More commonly known as a "green roof" or a "living roof," vegetated protected membrane roofing is a roofing system that allows plant cultivation on its surface. A typical green roof consists of a membrane layer, a drainage layer, a soil layer and a plant layer. Although considered a new trend, sod roofs have been in use in Iceland and Scandinavia for hundreds of years, and the terraced gardens known as the Hanging Gardens of Babylon were constructed around 600 BC.
Generally, there are two types of green roof: extensive and intensive. An extensive green roof is comprised of low-height perennials and succulents and is virtually self-sustaining. An intensive green roof uses plants with foliage between 1 - 15 feet, which requires much more soil and makes it much heavier and more expensive to build and maintain.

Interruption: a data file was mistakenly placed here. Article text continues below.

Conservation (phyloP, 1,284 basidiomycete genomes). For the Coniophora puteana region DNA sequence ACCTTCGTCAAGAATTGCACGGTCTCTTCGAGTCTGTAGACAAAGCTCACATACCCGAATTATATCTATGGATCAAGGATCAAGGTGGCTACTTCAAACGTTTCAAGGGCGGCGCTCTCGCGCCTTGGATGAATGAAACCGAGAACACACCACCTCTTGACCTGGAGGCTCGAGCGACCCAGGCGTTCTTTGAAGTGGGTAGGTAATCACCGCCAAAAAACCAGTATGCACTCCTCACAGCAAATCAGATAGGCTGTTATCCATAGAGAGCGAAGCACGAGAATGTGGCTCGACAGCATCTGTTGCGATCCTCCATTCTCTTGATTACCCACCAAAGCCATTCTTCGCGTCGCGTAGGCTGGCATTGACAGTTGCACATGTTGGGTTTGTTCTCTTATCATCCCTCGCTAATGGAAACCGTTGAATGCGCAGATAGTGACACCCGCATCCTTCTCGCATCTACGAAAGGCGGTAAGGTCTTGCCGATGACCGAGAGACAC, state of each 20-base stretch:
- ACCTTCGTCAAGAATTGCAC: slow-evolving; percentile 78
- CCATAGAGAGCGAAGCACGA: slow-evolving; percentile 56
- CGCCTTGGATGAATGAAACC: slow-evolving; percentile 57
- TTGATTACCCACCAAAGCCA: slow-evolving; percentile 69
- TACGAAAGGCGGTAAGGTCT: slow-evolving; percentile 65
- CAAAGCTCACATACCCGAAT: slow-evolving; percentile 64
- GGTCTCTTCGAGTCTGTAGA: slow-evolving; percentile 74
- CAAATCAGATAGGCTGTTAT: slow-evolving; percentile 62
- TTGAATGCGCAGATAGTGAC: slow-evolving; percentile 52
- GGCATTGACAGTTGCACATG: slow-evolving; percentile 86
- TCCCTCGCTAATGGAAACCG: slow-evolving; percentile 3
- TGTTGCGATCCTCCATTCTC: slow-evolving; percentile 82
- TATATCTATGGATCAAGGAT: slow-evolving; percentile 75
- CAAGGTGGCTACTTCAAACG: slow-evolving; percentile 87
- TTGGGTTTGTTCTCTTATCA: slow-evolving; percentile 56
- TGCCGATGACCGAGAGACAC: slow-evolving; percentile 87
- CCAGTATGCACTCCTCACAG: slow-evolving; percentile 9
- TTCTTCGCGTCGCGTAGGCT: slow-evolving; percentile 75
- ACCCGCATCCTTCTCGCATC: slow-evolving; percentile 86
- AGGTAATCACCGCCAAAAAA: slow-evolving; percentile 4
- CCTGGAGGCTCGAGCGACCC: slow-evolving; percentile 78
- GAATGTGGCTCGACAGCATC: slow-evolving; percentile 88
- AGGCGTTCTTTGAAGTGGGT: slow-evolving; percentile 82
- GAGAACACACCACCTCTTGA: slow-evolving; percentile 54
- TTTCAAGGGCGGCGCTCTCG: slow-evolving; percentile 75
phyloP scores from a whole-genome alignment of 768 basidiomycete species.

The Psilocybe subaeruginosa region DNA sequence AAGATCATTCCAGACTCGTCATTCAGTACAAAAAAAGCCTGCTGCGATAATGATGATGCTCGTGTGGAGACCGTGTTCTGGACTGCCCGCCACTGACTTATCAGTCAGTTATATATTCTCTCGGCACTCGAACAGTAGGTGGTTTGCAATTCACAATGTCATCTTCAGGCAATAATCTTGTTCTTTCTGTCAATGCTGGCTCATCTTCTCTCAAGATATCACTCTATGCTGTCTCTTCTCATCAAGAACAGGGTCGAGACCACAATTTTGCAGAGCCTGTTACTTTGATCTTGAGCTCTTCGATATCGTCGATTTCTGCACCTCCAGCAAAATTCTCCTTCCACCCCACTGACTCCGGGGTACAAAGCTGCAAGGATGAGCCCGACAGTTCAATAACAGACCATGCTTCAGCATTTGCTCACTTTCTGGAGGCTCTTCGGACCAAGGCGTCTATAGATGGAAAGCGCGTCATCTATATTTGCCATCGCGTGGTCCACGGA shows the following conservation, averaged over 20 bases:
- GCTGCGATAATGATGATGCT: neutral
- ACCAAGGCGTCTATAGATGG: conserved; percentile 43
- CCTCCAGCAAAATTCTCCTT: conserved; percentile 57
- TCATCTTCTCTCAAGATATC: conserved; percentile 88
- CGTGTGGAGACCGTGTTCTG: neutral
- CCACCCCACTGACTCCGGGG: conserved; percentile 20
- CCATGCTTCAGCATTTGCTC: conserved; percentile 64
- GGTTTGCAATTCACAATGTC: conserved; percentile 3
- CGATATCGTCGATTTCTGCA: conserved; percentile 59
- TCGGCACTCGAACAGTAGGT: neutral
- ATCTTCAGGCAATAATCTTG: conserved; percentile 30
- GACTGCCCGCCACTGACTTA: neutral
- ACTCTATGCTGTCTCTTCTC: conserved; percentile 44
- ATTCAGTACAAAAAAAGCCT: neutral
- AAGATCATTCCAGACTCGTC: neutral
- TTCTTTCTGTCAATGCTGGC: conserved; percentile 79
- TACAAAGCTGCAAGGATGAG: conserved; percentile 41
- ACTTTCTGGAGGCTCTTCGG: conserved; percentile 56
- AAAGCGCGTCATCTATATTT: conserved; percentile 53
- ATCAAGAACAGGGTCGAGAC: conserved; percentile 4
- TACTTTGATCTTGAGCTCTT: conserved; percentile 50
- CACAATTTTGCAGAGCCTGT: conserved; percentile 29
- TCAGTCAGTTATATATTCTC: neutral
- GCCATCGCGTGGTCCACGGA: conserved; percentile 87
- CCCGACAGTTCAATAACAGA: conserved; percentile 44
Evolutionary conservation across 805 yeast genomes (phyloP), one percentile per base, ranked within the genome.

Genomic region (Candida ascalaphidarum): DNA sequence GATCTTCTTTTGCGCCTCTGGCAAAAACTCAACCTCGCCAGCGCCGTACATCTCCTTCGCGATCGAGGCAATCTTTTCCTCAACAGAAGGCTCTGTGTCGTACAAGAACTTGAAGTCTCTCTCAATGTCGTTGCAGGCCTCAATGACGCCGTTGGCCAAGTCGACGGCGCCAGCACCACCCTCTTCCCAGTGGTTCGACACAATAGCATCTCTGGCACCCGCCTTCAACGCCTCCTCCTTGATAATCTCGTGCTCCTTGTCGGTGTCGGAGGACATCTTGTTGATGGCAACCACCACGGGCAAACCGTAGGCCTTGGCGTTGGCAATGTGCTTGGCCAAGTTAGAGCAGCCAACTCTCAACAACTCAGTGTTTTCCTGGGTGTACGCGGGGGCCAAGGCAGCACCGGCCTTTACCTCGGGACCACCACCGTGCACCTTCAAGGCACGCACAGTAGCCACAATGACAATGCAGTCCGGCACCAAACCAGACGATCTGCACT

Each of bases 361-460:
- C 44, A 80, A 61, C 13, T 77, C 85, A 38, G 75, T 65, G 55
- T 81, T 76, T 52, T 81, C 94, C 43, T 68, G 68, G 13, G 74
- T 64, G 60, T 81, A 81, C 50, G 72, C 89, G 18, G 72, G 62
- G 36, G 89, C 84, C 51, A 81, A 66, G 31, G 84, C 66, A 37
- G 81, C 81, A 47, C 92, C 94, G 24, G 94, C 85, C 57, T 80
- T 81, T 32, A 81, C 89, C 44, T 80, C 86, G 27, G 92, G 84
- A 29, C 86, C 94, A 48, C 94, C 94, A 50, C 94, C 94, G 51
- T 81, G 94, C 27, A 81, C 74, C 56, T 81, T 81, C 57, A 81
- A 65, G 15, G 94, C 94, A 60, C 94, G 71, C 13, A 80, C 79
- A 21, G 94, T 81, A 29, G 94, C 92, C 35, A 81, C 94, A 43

In addition to their aesthetic and insulating benefits, green roofs have many advantages over traditional roofing systems, and a growing number of cities, including Tokyo, Zurich and Toronto, are now mandating their use in certain types of new construction projects. Green roofs reduce the temperature of the roofing membrane, which lengthens the life of the roof, improves energy efficiency and helps to decrease the heat island effect in urban areas. Green roofs also provide groundcover, filter pollutants, respirate oxygen into the air and retain water to help control storm water runoff.